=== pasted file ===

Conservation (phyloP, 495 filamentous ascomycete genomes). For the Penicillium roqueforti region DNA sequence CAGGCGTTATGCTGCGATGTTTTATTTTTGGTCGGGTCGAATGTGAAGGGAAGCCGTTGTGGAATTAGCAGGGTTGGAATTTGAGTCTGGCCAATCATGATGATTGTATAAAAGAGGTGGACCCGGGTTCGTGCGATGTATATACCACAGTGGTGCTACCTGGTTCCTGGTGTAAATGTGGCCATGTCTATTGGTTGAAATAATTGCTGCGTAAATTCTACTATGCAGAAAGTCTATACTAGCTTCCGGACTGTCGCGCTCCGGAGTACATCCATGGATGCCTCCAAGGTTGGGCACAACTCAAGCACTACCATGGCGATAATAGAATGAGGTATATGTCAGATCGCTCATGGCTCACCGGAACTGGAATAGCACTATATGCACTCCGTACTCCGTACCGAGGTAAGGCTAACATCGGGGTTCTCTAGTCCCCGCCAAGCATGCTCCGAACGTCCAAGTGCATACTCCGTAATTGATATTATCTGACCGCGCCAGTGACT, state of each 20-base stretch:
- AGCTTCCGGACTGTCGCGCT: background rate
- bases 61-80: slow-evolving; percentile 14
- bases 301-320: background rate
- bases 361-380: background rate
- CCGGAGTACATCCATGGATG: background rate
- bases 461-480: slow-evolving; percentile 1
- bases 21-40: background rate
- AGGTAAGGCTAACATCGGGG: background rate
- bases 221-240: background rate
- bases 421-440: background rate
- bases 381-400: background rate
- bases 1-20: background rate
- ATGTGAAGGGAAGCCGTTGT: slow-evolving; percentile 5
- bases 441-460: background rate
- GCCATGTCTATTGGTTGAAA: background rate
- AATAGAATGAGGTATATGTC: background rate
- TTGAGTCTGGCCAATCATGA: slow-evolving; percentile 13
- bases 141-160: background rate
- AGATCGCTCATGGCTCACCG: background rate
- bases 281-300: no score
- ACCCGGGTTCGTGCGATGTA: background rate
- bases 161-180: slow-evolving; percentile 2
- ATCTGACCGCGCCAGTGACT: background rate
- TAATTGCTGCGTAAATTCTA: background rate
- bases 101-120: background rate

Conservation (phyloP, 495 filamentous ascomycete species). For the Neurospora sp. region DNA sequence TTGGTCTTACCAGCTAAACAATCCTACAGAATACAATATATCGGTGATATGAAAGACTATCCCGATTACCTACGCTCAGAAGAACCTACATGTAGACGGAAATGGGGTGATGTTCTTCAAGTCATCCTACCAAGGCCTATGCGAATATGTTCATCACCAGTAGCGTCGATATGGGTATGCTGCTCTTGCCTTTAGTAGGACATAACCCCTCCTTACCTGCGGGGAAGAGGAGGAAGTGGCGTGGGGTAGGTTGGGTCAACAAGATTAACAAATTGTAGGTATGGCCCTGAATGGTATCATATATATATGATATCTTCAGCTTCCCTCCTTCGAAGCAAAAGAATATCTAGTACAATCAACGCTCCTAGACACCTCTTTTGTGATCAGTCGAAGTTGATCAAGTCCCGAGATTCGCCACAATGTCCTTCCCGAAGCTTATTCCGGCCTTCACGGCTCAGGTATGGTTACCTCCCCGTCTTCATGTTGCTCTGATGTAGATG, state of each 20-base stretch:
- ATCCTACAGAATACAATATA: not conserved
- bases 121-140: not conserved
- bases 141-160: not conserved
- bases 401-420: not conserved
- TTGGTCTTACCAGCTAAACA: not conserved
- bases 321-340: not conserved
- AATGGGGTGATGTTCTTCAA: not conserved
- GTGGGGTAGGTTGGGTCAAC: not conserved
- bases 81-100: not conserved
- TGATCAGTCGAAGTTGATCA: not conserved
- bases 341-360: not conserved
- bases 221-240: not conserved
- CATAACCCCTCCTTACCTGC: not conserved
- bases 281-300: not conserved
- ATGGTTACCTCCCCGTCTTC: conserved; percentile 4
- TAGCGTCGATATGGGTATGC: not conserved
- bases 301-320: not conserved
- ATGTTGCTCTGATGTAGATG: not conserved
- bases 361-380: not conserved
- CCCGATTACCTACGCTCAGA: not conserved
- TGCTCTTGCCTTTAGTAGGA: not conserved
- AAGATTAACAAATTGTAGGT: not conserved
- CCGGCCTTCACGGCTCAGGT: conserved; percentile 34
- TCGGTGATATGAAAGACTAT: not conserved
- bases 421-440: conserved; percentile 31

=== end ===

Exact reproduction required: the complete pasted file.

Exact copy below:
Conservation (phyloP, 495 filamentous ascomycete genomes). For the Penicillium roqueforti region DNA sequence CAGGCGTTATGCTGCGATGTTTTATTTTTGGTCGGGTCGAATGTGAAGGGAAGCCGTTGTGGAATTAGCAGGGTTGGAATTTGAGTCTGGCCAATCATGATGATTGTATAAAAGAGGTGGACCCGGGTTCGTGCGATGTATATACCACAGTGGTGCTACCTGGTTCCTGGTGTAAATGTGGCCATGTCTATTGGTTGAAATAATTGCTGCGTAAATTCTACTATGCAGAAAGTCTATACTAGCTTCCGGACTGTCGCGCTCCGGAGTACATCCATGGATGCCTCCAAGGTTGGGCACAACTCAAGCACTACCATGGCGATAATAGAATGAGGTATATGTCAGATCGCTCATGGCTCACCGGAACTGGAATAGCACTATATGCACTCCGTACTCCGTACCGAGGTAAGGCTAACATCGGGGTTCTCTAGTCCCCGCCAAGCATGCTCCGAACGTCCAAGTGCATACTCCGTAATTGATATTATCTGACCGCGCCAGTGACT, state of each 20-base stretch:
- AGCTTCCGGACTGTCGCGCT: background rate
- bases 61-80: slow-evolving; percentile 14
- bases 301-320: background rate
- bases 361-380: background rate
- CCGGAGTACATCCATGGATG: background rate
- bases 461-480: slow-evolving; percentile 1
- bases 21-40: background rate
- AGGTAAGGCTAACATCGGGG: background rate
- bases 221-240: background rate
- bases 421-440: background rate
- bases 381-400: background rate
- bases 1-20: background rate
- ATGTGAAGGGAAGCCGTTGT: slow-evolving; percentile 5
- bases 441-460: background rate
- GCCATGTCTATTGGTTGAAA: background rate
- AATAGAATGAGGTATATGTC: background rate
- TTGAGTCTGGCCAATCATGA: slow-evolving; percentile 13
- bases 141-160: background rate
- AGATCGCTCATGGCTCACCG: background rate
- bases 281-300: no score
- ACCCGGGTTCGTGCGATGTA: background rate
- bases 161-180: slow-evolving; percentile 2
- ATCTGACCGCGCCAGTGACT: background rate
- TAATTGCTGCGTAAATTCTA: background rate
- bases 101-120: background rate

Conservation (phyloP, 495 filamentous ascomycete species). For the Neurospora sp. region DNA sequence TTGGTCTTACCAGCTAAACAATCCTACAGAATACAATATATCGGTGATATGAAAGACTATCCCGATTACCTACGCTCAGAAGAACCTACATGTAGACGGAAATGGGGTGATGTTCTTCAAGTCATCCTACCAAGGCCTATGCGAATATGTTCATCACCAGTAGCGTCGATATGGGTATGCTGCTCTTGCCTTTAGTAGGACATAACCCCTCCTTACCTGCGGGGAAGAGGAGGAAGTGGCGTGGGGTAGGTTGGGTCAACAAGATTAACAAATTGTAGGTATGGCCCTGAATGGTATCATATATATATGATATCTTCAGCTTCCCTCCTTCGAAGCAAAAGAATATCTAGTACAATCAACGCTCCTAGACACCTCTTTTGTGATCAGTCGAAGTTGATCAAGTCCCGAGATTCGCCACAATGTCCTTCCCGAAGCTTATTCCGGCCTTCACGGCTCAGGTATGGTTACCTCCCCGTCTTCATGTTGCTCTGATGTAGATG, state of each 20-base stretch:
- ATCCTACAGAATACAATATA: not conserved
- bases 121-140: not conserved
- bases 141-160: not conserved
- bases 401-420: not conserved
- TTGGTCTTACCAGCTAAACA: not conserved
- bases 321-340: not conserved
- AATGGGGTGATGTTCTTCAA: not conserved
- GTGGGGTAGGTTGGGTCAAC: not conserved
- bases 81-100: not conserved
- TGATCAGTCGAAGTTGATCA: not conserved
- bases 341-360: not conserved
- bases 221-240: not conserved
- CATAACCCCTCCTTACCTGC: not conserved
- bases 281-300: not conserved
- ATGGTTACCTCCCCGTCTTC: conserved; percentile 4
- TAGCGTCGATATGGGTATGC: not conserved
- bases 301-320: not conserved
- ATGTTGCTCTGATGTAGATG: not conserved
- bases 361-380: not conserved
- CCCGATTACCTACGCTCAGA: not conserved
- TGCTCTTGCCTTTAGTAGGA: not conserved
- AAGATTAACAAATTGTAGGT: not conserved
- CCGGCCTTCACGGCTCAGGT: conserved; percentile 34
- TCGGTGATATGAAAGACTAT: not conserved
- bases 421-440: conserved; percentile 31